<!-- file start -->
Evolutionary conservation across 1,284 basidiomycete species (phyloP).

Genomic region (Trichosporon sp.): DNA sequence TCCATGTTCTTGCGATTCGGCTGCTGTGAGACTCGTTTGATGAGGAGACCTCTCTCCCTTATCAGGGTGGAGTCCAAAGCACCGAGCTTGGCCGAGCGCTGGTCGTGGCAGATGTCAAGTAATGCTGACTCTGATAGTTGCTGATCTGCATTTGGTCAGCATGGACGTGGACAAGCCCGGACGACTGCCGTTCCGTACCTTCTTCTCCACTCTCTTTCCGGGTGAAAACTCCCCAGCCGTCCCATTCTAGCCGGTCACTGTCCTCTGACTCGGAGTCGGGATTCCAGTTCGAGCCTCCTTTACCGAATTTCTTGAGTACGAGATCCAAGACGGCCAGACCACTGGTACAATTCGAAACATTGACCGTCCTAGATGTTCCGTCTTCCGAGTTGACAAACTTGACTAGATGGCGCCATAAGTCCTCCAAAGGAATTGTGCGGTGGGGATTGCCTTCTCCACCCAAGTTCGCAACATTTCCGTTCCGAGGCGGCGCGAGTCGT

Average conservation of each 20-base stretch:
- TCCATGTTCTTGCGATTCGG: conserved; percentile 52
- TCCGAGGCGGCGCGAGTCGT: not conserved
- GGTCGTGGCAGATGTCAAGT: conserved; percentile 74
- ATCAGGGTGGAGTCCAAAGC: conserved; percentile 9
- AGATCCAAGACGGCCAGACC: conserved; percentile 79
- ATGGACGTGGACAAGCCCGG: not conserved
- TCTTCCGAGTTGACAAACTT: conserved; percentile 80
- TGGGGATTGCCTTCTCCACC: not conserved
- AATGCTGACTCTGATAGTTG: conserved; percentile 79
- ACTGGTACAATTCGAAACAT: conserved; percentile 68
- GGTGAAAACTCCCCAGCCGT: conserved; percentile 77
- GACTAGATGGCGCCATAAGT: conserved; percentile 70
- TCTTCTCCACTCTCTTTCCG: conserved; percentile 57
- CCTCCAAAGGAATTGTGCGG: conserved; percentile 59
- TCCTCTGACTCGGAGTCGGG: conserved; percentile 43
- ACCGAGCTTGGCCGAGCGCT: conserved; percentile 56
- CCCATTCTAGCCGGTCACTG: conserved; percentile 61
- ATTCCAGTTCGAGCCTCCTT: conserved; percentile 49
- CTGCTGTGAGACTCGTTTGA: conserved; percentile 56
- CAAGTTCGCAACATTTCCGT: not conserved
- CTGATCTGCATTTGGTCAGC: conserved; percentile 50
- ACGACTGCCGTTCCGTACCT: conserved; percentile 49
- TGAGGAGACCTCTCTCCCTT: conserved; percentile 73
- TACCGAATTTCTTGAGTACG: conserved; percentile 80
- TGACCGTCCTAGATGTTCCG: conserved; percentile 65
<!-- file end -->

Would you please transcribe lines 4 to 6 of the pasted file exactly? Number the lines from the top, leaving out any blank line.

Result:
- TCCATGTTCTTGCGATTCGG: conserved; percentile 52
- TCCGAGGCGGCGCGAGTCGT: not conserved
- GGTCGTGGCAGATGTCAAGT: conserved; percentile 74